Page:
Make of that, as they say, what you will.
DID YOU CHECK THE REFUNDS POLICY?
A spokesperson for Quality and Qualification Ireland (QQI), a State agency which sets out university awards and standards, told Hot Press, that while the issue of refunds is not within the ambit of its influence it advices institutions to “have a refund policy in place and also a complaint procedure in the event of student complaints.”
QQI which oversees Accreditation and Co-ordination of English Language Services (ACELS) – a “voluntary scheme responsible for the development and management” of the English language sector – acts as a kid of backstop.
“If students exhaust the internal complaint procedure of the provider,” they say, “and are still unhappy about the outcome, they can make a complaint to ACELS.
“However, in the case of a complaint regarding refunds, ACELS can only check whether a provider has followed their internal refunds policy.
“If the provider’s refund policy was followed, ACELS cannot intervene any further in a private agreement between a provider and their student,” the spokesperson said.
QQI participated on a Covid-19 working group for the English language sector, which was established by the Department of Education to “ensure that issues of primary concern to students in this sector are addressed.”
A roadmap for English language students published by the Department of Education, the spokesperson said, is a fruit of the group’s endeavours.
The Department of Employment Affairs and Social Protection Explains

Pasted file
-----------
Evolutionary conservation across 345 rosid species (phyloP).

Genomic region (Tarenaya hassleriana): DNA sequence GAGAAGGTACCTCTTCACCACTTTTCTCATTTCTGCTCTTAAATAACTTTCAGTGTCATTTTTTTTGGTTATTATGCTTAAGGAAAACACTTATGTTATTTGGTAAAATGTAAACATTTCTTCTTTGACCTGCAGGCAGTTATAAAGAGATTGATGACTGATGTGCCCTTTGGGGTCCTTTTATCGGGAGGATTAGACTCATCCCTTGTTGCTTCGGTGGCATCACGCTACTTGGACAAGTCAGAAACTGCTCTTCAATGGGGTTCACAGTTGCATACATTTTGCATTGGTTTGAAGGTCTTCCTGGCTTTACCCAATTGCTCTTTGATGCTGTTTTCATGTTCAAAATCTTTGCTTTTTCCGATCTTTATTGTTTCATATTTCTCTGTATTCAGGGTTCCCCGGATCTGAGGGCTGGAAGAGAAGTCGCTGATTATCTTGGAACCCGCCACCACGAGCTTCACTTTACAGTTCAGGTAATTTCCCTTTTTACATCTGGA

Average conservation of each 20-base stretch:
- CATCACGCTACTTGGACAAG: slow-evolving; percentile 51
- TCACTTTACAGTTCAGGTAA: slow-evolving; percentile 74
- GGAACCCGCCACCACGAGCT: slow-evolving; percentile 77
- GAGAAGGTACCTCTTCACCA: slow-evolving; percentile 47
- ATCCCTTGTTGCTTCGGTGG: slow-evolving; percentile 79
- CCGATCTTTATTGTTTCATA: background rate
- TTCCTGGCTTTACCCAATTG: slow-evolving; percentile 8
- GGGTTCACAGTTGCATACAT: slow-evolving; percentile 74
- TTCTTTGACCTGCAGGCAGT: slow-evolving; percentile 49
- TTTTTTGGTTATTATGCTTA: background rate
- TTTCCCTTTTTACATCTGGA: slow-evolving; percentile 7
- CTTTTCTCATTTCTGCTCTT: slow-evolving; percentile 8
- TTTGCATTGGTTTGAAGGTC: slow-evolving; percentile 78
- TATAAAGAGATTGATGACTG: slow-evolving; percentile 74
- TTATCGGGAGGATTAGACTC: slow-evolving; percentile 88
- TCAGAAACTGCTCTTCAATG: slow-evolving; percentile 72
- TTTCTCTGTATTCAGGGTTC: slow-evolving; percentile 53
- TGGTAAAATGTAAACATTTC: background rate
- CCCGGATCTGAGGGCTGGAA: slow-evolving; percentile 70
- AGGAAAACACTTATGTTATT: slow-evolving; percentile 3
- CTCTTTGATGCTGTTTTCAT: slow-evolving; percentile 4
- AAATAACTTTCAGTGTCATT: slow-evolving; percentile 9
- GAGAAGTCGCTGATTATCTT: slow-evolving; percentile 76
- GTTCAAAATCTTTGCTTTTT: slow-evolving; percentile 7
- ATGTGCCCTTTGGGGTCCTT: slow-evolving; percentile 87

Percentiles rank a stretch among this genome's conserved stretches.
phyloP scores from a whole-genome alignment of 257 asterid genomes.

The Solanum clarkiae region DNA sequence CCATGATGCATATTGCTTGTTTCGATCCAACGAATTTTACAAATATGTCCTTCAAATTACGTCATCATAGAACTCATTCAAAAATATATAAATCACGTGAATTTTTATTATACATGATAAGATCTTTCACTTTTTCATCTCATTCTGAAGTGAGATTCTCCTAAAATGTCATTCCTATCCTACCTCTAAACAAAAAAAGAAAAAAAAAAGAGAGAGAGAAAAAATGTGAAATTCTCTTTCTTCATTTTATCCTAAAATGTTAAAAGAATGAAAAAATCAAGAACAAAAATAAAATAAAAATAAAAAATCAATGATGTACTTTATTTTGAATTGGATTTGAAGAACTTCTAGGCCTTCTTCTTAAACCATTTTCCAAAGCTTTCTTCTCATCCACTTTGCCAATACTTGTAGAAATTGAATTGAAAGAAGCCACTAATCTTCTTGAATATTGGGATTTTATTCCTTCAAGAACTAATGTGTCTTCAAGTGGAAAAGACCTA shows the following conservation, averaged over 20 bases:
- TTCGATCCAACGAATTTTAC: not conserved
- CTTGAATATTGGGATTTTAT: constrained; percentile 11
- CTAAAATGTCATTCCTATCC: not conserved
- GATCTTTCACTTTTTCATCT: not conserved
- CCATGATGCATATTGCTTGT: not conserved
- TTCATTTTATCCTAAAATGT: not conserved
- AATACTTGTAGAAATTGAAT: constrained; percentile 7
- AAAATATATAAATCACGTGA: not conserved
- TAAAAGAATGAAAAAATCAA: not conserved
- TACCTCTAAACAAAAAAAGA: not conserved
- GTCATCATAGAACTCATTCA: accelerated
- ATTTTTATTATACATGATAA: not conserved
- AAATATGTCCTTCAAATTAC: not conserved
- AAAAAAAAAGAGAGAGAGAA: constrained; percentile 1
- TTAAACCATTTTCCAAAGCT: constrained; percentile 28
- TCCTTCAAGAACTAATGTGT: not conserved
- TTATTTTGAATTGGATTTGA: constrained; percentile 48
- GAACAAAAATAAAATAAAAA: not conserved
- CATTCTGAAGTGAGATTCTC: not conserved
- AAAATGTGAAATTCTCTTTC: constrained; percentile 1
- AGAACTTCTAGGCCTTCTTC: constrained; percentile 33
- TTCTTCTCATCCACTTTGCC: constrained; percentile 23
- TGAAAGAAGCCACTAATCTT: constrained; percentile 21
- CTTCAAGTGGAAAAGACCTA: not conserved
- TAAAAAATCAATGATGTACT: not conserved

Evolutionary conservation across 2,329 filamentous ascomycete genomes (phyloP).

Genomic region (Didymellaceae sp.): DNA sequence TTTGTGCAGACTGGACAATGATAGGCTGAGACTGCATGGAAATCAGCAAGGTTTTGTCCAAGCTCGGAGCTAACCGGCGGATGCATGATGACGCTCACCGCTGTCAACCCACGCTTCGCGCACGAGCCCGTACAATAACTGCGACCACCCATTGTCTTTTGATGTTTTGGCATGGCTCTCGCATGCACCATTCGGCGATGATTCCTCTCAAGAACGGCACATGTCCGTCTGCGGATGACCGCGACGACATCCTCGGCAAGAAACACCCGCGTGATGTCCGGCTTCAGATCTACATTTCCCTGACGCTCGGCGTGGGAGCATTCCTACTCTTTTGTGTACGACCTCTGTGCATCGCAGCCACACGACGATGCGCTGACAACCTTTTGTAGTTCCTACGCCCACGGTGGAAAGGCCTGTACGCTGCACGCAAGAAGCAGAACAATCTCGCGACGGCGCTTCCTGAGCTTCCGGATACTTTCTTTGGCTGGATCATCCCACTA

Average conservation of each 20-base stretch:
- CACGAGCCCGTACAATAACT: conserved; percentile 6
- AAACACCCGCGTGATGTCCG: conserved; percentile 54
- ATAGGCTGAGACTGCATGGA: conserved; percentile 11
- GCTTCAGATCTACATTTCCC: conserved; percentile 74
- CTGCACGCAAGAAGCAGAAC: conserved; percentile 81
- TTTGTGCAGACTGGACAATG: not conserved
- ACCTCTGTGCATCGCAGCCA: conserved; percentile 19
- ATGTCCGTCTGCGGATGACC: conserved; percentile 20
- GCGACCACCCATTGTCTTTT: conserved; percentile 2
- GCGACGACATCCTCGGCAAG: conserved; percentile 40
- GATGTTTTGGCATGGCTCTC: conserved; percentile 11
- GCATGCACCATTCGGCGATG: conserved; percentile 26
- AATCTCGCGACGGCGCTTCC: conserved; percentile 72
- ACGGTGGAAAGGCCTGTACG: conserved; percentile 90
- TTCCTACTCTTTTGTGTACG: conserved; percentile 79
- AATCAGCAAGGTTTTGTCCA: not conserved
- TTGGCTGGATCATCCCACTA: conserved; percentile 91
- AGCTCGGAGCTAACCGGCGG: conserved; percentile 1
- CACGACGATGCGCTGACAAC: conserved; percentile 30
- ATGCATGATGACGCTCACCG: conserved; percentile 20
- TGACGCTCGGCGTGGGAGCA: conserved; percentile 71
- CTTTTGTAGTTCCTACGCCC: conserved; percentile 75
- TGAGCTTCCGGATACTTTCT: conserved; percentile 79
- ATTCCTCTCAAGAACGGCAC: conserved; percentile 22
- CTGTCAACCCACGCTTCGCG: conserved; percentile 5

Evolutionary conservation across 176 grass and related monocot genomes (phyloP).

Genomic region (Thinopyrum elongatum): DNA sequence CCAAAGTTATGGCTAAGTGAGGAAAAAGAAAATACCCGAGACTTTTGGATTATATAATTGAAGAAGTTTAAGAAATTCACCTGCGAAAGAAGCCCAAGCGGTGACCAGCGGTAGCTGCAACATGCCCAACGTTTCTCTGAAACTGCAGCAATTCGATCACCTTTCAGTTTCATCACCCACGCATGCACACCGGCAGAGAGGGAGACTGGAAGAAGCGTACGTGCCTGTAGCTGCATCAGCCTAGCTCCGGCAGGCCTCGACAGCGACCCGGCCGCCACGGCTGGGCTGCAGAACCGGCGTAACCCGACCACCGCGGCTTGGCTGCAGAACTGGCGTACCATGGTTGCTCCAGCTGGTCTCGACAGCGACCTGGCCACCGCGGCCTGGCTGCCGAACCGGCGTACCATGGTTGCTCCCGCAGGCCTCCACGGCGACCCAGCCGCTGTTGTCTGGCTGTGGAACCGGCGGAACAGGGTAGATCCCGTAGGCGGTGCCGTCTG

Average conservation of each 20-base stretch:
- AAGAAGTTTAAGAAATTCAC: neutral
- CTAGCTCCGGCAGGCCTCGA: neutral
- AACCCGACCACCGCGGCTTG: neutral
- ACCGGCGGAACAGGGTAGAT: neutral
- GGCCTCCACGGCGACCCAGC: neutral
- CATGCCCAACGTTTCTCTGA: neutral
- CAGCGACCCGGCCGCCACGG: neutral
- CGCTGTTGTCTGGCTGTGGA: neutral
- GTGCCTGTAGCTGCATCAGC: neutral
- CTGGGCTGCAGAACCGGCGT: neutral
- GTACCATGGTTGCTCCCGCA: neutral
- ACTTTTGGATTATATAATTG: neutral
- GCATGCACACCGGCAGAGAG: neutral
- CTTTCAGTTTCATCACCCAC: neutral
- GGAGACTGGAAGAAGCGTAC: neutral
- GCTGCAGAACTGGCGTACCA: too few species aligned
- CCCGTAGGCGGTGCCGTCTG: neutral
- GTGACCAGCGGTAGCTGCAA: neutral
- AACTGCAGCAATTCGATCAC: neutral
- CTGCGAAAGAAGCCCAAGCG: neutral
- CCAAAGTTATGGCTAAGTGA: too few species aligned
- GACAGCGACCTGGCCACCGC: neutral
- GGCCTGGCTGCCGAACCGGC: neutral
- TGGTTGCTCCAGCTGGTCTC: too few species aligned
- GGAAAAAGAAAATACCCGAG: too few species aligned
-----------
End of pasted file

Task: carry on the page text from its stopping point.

A spokesperson for the Department of Employment Affairs and Social Protection confirmed to Hot Press that “non-EU/EEA and non-Swiss” citizens who wish to stay in Ireland for up to 90 days, must initially obtain an IRP card.
He said, however, that possession of an IPR card is not required to apply for a PPSN, but it is mandatory to present proof of address and “evidence of a requirement for PPSN.”
The Department also confirmed that unemployed and unregistered residents cannot avail of the Government’s Covid-19 Emergency Unemployment Payment.
“There is no entitlement to any of the COVID-19-related payments for non-residents who did not work here, and people in this category who state they are stranded in Ireland are referred to their own embassies in the first instance,” the spokesperson said.
“If there is an urgent need for financial support thereafter, they may claim a Supplementary Welfare Allowance emergency needs payment from their local Community Welfare office/Intreo, but they will first need to apply for a PPSN.”